John Kearns: Shtick

Review by Steve Bennett

There’s often a peculiar atmosphere in comedy festival shows once they’ve been nominated for an award, when some come not because they think they’ll like it, but because they’ve been told they should.

It’s hard to say whether that’s the case with the impressively original and newly Barry nominated John Kearns,, since there’s always a peculiar atmosphere with him. He creates it, and thrives in it.

‘Who writes this shit?’ he says about 15 minutes in, when the audience still hasn’t sized up this odd man in comedy false teeth and ill-fitting tonsure wig, pacing the stage wondering in a reflective, angst-ridden monologue how his life has come to this. He reads a brief extract from Frankenstein, the parallels with the doctor’s grotesque, sentient creation made explicit.

Kearns is agonisingly self-aware, describing himself as ‘a man grappling with a joke that’s gone too far\'. He feels uncomfortable with too much acclaim and popularity – and is never going to be the sort of comedian who ‘pretends to be your friend’. It’s not even clear if he likes himself, and he’s certainly ill at ease with the unpredictable world. Institutionalisation holds an appeal.

The mood is awkward and melancholic, epitomised by him mourning the old characters in a pub.He’s 28, but has the weariness of a man twice his age – and finds a strange contentment in his discomfort.

He also crafts some strong, almost conventional, jokes from this atmosphere, almost to his own surprise. His record choices for Desert Island Discs are playful, the surreal picture he paints of his gran’s bathroom unexpectedly crystalise into a lovely punchline. It’s not just in writing a gag that he confounds expectations. He’s good at audience interactions, too; his slamdown of the punter who gave him nothing in response to a question proving priceless.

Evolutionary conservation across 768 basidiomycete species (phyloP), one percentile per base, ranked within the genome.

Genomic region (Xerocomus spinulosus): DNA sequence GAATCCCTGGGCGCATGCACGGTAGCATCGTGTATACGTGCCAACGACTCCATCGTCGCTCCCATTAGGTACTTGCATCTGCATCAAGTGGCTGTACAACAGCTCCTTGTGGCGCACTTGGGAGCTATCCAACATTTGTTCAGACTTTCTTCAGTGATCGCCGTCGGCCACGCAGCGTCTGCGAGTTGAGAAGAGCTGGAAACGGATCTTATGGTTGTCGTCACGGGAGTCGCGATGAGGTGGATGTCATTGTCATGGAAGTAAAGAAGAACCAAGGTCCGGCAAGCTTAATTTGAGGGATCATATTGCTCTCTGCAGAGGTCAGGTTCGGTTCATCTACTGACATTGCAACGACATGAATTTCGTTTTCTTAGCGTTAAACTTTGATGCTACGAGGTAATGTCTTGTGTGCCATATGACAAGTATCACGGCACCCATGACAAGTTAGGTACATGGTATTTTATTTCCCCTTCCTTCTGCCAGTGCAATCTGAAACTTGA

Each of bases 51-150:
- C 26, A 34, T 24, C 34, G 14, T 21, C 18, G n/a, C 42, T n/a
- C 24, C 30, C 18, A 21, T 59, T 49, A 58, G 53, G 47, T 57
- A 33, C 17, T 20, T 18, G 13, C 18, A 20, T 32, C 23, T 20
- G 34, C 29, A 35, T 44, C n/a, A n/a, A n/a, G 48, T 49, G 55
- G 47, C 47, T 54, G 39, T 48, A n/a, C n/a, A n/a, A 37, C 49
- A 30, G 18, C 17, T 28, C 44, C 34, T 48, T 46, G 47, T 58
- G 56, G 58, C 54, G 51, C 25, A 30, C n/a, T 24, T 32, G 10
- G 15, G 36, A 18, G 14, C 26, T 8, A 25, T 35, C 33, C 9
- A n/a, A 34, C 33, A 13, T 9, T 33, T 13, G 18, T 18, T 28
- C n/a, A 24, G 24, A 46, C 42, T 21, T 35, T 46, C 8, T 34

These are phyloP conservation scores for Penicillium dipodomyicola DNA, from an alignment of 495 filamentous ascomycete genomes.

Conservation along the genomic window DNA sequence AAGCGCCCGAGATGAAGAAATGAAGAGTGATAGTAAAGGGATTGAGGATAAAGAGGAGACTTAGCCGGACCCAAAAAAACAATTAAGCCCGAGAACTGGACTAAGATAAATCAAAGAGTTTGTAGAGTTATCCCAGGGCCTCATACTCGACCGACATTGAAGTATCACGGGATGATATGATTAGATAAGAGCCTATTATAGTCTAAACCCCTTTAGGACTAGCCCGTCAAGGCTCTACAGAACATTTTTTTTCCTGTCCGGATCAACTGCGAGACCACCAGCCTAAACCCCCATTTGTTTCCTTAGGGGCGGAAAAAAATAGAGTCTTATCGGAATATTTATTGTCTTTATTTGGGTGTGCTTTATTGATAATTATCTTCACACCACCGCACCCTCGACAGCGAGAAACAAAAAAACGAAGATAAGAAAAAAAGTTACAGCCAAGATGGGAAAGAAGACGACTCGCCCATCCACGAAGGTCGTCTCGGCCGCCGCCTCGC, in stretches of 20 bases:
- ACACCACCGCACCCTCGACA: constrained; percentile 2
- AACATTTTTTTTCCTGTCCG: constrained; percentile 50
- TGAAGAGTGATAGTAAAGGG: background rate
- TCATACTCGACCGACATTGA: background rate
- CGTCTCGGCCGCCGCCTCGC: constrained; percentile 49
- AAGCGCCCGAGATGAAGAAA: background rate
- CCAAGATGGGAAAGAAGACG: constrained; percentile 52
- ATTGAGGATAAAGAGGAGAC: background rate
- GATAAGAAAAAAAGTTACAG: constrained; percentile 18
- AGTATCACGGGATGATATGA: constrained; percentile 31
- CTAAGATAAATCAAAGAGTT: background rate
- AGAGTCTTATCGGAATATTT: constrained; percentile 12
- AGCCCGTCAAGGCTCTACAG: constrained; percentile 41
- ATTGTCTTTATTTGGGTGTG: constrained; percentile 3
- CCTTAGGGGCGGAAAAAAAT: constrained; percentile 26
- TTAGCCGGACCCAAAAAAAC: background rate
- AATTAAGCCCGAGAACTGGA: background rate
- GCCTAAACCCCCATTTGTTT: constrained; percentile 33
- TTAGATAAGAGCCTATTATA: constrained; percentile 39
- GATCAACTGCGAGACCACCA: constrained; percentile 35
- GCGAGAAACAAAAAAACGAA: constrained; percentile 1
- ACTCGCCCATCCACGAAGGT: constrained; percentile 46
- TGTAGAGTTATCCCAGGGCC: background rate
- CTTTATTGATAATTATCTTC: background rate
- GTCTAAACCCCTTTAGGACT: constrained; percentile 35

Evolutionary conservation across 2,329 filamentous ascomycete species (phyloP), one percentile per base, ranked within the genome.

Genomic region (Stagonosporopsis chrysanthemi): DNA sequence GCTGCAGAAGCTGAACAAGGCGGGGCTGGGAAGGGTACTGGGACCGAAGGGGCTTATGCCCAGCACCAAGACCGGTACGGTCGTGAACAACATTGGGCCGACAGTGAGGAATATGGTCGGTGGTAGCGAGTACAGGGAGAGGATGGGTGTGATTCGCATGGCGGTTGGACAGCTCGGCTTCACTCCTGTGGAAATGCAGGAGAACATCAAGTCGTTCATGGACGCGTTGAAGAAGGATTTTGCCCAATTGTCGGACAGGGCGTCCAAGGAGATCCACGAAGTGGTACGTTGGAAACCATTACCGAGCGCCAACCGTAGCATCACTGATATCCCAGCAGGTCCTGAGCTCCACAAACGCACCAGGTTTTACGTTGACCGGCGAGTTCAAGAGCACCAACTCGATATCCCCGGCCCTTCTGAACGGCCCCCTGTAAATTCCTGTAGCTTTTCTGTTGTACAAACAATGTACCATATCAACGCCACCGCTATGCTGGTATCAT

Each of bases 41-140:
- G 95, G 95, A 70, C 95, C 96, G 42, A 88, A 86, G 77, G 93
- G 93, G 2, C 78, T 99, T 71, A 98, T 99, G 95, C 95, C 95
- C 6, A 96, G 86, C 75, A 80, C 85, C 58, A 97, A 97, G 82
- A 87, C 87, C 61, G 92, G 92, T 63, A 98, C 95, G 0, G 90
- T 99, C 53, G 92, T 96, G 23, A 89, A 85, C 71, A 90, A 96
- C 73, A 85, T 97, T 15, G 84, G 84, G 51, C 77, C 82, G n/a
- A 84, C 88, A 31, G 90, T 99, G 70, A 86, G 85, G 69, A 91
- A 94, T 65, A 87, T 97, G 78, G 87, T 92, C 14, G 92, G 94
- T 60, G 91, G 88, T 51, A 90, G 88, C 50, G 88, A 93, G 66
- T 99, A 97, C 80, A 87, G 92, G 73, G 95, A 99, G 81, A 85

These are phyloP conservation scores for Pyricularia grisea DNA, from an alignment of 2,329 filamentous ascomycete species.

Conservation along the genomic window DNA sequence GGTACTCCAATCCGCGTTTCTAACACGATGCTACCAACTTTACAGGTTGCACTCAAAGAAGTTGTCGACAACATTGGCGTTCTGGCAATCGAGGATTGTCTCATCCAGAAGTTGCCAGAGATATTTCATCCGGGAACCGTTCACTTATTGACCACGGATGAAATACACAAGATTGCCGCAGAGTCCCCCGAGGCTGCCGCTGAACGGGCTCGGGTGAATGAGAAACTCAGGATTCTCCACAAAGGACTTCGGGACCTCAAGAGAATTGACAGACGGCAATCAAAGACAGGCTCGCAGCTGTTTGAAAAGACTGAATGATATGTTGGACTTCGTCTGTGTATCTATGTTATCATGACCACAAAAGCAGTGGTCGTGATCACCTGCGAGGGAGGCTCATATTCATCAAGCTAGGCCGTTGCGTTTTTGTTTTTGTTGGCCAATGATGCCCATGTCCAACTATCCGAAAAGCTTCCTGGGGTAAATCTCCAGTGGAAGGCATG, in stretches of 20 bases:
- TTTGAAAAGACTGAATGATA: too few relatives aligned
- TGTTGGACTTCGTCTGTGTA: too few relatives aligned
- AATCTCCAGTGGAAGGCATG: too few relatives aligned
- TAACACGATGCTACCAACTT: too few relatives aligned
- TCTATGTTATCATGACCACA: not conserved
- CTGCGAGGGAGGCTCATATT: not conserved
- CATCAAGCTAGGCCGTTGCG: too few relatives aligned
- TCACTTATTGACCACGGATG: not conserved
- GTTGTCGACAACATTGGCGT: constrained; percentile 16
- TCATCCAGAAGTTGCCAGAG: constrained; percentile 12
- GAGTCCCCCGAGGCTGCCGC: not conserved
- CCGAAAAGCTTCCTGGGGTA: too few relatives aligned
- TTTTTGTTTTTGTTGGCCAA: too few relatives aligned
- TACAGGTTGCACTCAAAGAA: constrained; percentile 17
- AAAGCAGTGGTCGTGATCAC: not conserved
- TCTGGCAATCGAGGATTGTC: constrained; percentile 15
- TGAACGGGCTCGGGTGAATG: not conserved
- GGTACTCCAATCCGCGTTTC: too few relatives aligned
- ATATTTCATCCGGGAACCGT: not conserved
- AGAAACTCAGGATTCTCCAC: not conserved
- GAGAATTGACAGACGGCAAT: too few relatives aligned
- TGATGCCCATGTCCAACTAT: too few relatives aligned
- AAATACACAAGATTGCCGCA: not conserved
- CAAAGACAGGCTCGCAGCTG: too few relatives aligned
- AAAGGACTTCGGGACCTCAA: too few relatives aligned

Comedy’s about a release of tension, and Kearns certainly builds plenty, the self-analytical musings heightened by his controlled physicality. Mostly the tension comes from whether this weirdo’s going to be any good or not. And when the weight of evidence that he is gets to a tipping point, it’s a watershed.

The audience, always leaning forward to figure out what is going on through the layered complexities of his soul-searching, are mostly won over, initial reservations dissolving as they buy into his unconventionally endearing wit.

Review date: 16 Apr 2015
Reviewed by: Steve Bennett
Reviewed at: Melbourne International Comedy Festival

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